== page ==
Role of Hormones in Mammary Cancer Initiation and Progression
- Cite this article as:
- Russo, I.H. & Russo, J. J Mammary Gland Biol Neoplasia (1998) 3: 49. doi:10.1023/A:1018770218022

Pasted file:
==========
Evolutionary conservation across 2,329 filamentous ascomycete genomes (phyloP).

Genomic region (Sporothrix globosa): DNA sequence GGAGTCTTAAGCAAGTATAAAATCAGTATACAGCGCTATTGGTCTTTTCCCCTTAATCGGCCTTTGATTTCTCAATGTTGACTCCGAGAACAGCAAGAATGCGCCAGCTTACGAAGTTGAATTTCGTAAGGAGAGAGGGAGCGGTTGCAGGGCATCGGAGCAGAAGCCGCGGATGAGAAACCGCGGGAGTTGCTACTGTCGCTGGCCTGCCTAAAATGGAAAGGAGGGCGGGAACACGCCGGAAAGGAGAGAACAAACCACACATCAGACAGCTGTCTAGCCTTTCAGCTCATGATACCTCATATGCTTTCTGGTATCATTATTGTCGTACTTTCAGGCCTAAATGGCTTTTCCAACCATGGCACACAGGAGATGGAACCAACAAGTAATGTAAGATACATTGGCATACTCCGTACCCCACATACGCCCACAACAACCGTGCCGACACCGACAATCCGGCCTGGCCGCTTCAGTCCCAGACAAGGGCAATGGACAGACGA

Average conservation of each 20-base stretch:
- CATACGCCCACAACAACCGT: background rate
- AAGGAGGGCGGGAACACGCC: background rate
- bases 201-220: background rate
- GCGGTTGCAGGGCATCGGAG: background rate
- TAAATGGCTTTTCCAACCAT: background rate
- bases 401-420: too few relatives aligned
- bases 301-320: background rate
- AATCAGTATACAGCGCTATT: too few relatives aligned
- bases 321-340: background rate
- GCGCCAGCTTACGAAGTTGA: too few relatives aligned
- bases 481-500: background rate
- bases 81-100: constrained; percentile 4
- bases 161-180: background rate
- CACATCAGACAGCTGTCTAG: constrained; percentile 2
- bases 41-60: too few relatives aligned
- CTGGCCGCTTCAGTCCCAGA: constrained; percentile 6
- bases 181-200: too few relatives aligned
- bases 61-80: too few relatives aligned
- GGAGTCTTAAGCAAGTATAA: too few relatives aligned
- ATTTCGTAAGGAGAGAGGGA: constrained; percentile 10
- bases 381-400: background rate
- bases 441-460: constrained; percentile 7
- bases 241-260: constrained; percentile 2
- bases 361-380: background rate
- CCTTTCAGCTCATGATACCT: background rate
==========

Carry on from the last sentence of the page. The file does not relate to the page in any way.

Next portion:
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Breast cancer, the most frequent spontaneousmalignancy diagnosed in women in the Western world, isa classical model of hormone dependent malignancy. Thereis substantial evidence that breast cancer risk is associated with prolonged exposure to femalehormones, since early onset of menarche, late menopause,hormone replacement therapy and postmenopausal obesityare associated with greater cancer incidence. Among these hormonal influences a leading roleis attributed to estrogens, either of ovarian orextra-ovarian origin, as supported by the observationsthat breast cancer does not develop in the absence of ovaries, ovariectomy causes regression ofestablished malignancies, and in experimental animalmodels estrogens can induce mammary cancer. Estrogensinduce in rodents a low incidence of mammary tumors after a long latency period, and only in thepresence of an intact pituitary axis, with induction ofpituitary hyperplasia or adenomas andhyperprolactinemia. Chemicals, radiation, viruses andgenomic alterations have all been demonstrated to have a greatertumorigenic potential in rodents. Chemical carcinogensare used to generate the most widely studied rat models;in these models hormones act as promoters or inhibitors of the neoplastic process. Theincidence and type of tumors elicited, however, arestrongly influenced by host factors. The tumorigenicresponse is maximal when the carcinogen is administered to young and virgin intact animals in which themammary gland is undifferentiated and highlyproliferating. The atrophic mammary gland ofhormonally-deprived ovariectomized or hypophysectomizedanimals does not respond to the carcinogenic stimulus.Administration of carcinogen to pregnant, parous orhormonally treated virgin rats, on the other hand, failsto elicit a tumorigenic response, a phenomenon attributed to the higher degree ofdifferentiation of the mammary gland induced by thehormonal stimulation of pregnancy. In women a majorityof breast cancers that are initially hormone dependentare manifested during the postmenopausal period. Estradiolplays a crucial role in their development and evolution.However, it is still unclear whether estrogens arecarcinogenic to the human breast. The apparentcarcinogenicity of estrogens is attributed to receptor-mediatedstimulation of cellular proliferation. Increasedproliferation could result in turn in accumulation ofgenetic damage and stimulation of the synthesis of growth factors that act on the mammaryepithelial cells via an autocrine or paracrine loop.Alternatively estrogens may induce cell proliferationthrough negative feedback by removing the effect of one or several inhibitory factors present in theserum. Multidisciplinary studies are required for theelucidation of the mechanisms responsible for theinitiation of breast cancer. Understanding of suchmechanisms is indispensable for developing a rationalbasis for its prevention and control.